As I told you when we talked on the telephone in October, I read
your diary with great interest and I have since read it again.
Also, I marvel at the ability of anyone who lived under the conditions
we were living under being able to keep such a record, regardless
of how it was done.
I may not have run my battalion to suit everyone in it, but I
wasn’t running a popularity contest. In training in the
U.S., I tried to prepare the battalion for what I knew was coming
later. You can’t do that by saying “please.”
I also learned to appreciate the real meaning of that trite saying
“command is a lonely job.” My best friends were outside
the battalion and I’m sure you understand the reason for
that as well as anyone could understand. That doesn’t mean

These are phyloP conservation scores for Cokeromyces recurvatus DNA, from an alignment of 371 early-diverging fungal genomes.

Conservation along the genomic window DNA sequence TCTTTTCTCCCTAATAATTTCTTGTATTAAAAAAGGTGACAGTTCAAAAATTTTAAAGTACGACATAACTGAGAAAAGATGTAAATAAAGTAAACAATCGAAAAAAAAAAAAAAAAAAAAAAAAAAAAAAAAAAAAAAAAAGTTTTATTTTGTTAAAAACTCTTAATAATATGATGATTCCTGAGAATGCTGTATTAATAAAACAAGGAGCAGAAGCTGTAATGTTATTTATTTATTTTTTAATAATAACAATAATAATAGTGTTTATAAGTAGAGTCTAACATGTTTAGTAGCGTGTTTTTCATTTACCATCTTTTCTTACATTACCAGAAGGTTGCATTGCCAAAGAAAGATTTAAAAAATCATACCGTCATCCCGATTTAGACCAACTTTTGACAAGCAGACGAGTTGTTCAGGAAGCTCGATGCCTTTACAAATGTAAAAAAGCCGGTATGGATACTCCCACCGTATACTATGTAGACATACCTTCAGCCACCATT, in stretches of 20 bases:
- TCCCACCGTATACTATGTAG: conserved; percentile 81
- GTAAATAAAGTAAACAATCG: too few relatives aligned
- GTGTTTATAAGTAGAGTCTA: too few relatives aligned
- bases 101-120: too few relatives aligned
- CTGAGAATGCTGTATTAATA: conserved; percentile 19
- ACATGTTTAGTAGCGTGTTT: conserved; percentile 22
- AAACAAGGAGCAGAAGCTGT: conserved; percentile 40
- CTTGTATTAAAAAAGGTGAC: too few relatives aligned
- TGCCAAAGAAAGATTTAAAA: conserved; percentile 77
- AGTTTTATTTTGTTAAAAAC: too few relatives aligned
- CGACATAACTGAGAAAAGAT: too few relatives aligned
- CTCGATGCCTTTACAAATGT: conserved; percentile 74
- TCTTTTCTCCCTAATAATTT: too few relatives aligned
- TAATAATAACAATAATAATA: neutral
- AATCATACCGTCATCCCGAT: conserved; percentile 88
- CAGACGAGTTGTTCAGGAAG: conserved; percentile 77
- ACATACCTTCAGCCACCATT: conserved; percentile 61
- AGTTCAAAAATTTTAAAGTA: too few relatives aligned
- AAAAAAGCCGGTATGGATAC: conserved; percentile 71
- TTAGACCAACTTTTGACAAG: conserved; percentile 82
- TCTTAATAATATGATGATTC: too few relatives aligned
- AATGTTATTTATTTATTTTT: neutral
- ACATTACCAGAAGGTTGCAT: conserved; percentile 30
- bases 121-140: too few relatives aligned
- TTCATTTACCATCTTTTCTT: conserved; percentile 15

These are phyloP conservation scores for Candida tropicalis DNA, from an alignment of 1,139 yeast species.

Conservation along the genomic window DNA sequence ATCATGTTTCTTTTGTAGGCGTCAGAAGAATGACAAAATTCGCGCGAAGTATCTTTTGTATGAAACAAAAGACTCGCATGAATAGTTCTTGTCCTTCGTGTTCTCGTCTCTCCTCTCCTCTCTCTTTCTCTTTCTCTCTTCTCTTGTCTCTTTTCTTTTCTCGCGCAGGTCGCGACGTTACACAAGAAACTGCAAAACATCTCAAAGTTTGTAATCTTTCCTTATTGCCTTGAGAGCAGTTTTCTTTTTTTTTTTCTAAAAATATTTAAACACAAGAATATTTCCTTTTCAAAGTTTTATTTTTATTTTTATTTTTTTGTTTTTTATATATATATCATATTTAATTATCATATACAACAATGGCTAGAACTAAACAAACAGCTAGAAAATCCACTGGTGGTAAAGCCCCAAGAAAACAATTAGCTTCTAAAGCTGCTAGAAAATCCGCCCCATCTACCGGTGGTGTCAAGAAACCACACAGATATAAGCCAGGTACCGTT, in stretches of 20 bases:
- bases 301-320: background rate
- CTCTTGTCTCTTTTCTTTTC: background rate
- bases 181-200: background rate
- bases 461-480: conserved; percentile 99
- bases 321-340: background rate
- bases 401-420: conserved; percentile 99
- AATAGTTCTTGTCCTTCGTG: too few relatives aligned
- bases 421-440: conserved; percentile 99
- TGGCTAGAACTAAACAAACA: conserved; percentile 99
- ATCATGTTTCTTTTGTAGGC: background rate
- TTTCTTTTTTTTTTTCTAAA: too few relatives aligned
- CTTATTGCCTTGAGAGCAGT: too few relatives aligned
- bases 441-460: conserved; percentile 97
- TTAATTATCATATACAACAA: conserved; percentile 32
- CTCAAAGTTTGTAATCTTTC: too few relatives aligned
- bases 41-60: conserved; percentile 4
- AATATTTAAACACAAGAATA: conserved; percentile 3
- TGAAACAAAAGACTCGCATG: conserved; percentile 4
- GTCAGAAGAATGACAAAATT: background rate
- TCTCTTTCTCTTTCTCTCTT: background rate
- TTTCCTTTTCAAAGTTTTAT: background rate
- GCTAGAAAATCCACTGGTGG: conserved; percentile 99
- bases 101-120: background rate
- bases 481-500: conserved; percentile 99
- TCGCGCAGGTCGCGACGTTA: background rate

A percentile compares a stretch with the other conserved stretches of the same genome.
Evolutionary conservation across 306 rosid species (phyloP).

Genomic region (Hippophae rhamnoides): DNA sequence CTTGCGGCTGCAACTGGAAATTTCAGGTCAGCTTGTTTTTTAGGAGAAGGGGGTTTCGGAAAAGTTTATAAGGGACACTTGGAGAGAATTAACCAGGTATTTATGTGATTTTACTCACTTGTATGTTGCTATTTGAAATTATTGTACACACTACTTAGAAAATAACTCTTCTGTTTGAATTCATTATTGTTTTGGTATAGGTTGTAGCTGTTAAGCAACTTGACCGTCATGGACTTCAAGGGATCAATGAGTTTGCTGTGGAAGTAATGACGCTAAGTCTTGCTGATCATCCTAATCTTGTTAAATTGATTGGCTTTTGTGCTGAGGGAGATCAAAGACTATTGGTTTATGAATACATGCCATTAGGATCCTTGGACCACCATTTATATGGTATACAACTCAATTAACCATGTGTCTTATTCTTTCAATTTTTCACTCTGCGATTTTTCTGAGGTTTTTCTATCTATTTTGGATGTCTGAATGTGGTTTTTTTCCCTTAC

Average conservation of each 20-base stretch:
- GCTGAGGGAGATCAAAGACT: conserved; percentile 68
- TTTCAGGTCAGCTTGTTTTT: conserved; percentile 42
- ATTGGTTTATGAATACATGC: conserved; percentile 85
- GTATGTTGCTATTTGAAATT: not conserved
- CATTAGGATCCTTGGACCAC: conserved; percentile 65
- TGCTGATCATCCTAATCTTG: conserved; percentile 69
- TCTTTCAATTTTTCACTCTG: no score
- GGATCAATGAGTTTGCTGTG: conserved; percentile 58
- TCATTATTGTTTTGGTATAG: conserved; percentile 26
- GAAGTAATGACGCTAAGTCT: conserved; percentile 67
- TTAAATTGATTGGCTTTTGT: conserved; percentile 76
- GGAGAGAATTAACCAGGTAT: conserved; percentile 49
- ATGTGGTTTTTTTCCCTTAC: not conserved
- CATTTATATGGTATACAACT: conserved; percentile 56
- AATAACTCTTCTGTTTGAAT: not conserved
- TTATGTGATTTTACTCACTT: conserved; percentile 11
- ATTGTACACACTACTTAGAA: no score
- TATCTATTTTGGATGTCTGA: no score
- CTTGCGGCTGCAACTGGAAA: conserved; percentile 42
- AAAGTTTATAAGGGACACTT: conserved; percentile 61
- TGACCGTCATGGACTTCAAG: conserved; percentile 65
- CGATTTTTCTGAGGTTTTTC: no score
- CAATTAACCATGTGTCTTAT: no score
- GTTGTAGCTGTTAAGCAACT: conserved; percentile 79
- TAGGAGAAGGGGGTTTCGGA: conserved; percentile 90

that I did not feel and hurt inside when good people, and they
were all good people, were killed, or wounded, or cracked up.
It was an odd thing that some of the best people in the 317th
did crack up. I’ve read the psychological theory as to why
that often happens, but I still don’t understand all I know
I got out of the service in February
1945, got in the insurance business, was recalled involuntarily
for 20 months in December 1950, spent 12 months of that tour in
the Canal Zone, came back home, got into insurance and real estate.
In 1961, I took a job with the Internal Security Division, U.S.
Treasury Department in Atlanta. I enjoyed the work very much,
but the constant traveling by car and plane was not much fun.
I left with an invitation to return anytime but I never did. I
started an accounting business and in 1979, hung it up.
I kept my commission in the AUS and
got my Eagles in 1958 and went on retired status in 1960. The
retired pay from that is pretty good and along with some other
good things, we get along quite well.
It has been a genuine pleasure to renew
our acquaintance and I hope to hear from you again in the near
Russell (“Russ”) E. Murray, Colonel (retired)
November 16, 1987